Which Republican 2016 hopeful might be most like Reagan?

Washington (CNN)Let the 2016 Reagan wars begin.

As we enter another Republican presidential primary season, it's an easy bet that the contenders will compare themselves to former President Ronald Reagan, each with a lofty explanation about how they're the one who can make it Morning Again in America.
But which one of the possible contenders is most likely to govern like the Gipper?
For the answer, we turned to Crowdpac, a group started by Stanford University political scientists that ranks politicians on an ideological scale between liberal and conservative by examining public statements, voting records, donors and their own giving to other candidates.
    Crowdpac issues politicians a score on a scale of 0-10, zero being the most moderate and 10 being the most conservative. (Democrats are ranked on the same scale, but the 10-score for them goes from moderate to liberal.) Of course, ideological rating systems that compare a combination of political actors—governors, senators, House members, former presidents and private citizens--are never perfect. But Crowdpac's analysts say their system of tracking money in politics is one of the best way to predict how a politician will vote on an issue.
    Here we go!
    For Reagan, Crowdpac issued a score of 7C, placing him a little to the right of the Republican middle.
    By this measurement, former Texas Gov. Rick Perry nestles the nearest to the Gipper, ideologically, with a score of 6.9C. (Congrats!) Coming in a close second, with a score of 6.7C is Florida Sen. Marco Rubio, followed by Dr. Ben Carson, a retired neurosurgeon.
    Crowdpac releases rating system for 2016 candidates
    Crowdpac releases rating system for 2016 candidates


      Crowdpac releases rating system for 2016 candidates


    Crowdpac releases rating system for 2016 candidates 01:38
    Meanwhile, Crowdpac's award for the least Reaganesque White House hopeful goes to the most moderate Republican in the field, New Jersey Gov. Chris Christie (2.5C). Christie is also the most moderate candidate of either party currently considering a run for the White House. Next furthest from Reagan, according to Crowdpac's model, is former Florida Gov. Jeb Bush (4.2C), former Pennsylvania Sen. Rick Santorum (4.7C) and Mitt Romney (5.0C), the party's presidential nominee in 2012.
    All of the potential candidates have invoked and heaped praise on Reagan in one way or another, some more aggressively than others.
    Perry, who spoke at the Reagan Library in Simi Valley, Calif. in October, Perry took to the pages of the Washington Post to attack Kentucky Sen. Rand Paul on foreign policy by saying he would be nothing like Reagan.
    In a National Review essay last year, Florida Sen. Marco Rubio gushed that Reagan's 1964 "A Time for Choosing" address was "A Speech for all Time." Rubio spoke at the Reagan Library in 2011, where he famously rescued former First Lady Nancy Reagan from a fall while walking her to her seat.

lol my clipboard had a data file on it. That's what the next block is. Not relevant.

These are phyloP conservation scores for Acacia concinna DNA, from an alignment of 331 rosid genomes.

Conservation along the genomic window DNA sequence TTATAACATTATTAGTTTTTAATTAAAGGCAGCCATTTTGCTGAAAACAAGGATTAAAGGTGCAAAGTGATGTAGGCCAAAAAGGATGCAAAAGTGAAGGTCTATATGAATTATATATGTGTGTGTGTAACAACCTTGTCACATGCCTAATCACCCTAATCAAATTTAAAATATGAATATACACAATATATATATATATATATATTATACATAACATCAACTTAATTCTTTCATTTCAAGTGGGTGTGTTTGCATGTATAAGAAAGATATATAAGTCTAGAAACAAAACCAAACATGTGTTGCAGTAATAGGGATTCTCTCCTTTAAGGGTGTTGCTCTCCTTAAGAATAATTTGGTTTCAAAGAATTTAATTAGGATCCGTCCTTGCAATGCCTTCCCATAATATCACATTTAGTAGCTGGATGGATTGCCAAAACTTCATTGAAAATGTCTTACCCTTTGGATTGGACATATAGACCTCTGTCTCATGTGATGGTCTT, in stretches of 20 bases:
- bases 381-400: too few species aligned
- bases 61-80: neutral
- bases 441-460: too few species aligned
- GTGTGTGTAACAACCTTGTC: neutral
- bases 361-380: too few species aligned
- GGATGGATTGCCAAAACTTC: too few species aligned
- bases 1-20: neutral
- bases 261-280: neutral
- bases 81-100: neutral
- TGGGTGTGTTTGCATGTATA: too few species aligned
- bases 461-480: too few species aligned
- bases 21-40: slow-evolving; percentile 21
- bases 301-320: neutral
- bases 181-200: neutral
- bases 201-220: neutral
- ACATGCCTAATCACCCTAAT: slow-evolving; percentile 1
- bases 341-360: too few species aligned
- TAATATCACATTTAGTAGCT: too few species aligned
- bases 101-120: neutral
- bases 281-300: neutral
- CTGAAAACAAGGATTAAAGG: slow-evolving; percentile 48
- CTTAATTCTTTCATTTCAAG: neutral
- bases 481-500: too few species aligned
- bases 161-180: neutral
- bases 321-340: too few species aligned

Christie also spoke at the Reagan Library in 2011, where he praised him for working with Democrats and passing immigration reform, two pieces of his legacy that conservatives ignore or point to as a darker point of his presidency.

    LIke Christie, Bush has also praised Reagan's willingness to compromise. Bush's father, former President Geroge H.W. Bush, served as vice president under both of Reagan's terms.
    "He embodied the strength, perseverance and faith that has propelled immigrants for centuries to embark on dangerous journeys to come here, to give up all that was familiar for all that was possible," Christie said. "His commitment to making America stronger, better and more resilient is what allowed him the freedom to challenge conventional wisdom, reach across party lines and dare to put results ahead of political opportunism."
    Rand Paul stands at the other end of the Crowdpac scale, several points to the right of Reagan. Texas Sen. Ted Cruz and Walker are a few steps closer, followed by Indiana Gov. Mike Pence.
    "I'm a great believer in Ronald Reagan," Paul has said. Despite his praise, Paul has also been critical of the Republican icon--from the right.
    "Spending rose more dramatically under Reagan than it did under Carter," Paul said during a 2009 speech at Western Kentucky University, a year before he became senator. "You say, 'Well, Reagan's a conservative. Carter's a liberal.' It's not necessarily always what it seems."

    Regardless of who ends up running, all the GOP candidates will pay a visit together to the Reagan Library in September for a presidential debate hosted by CNN.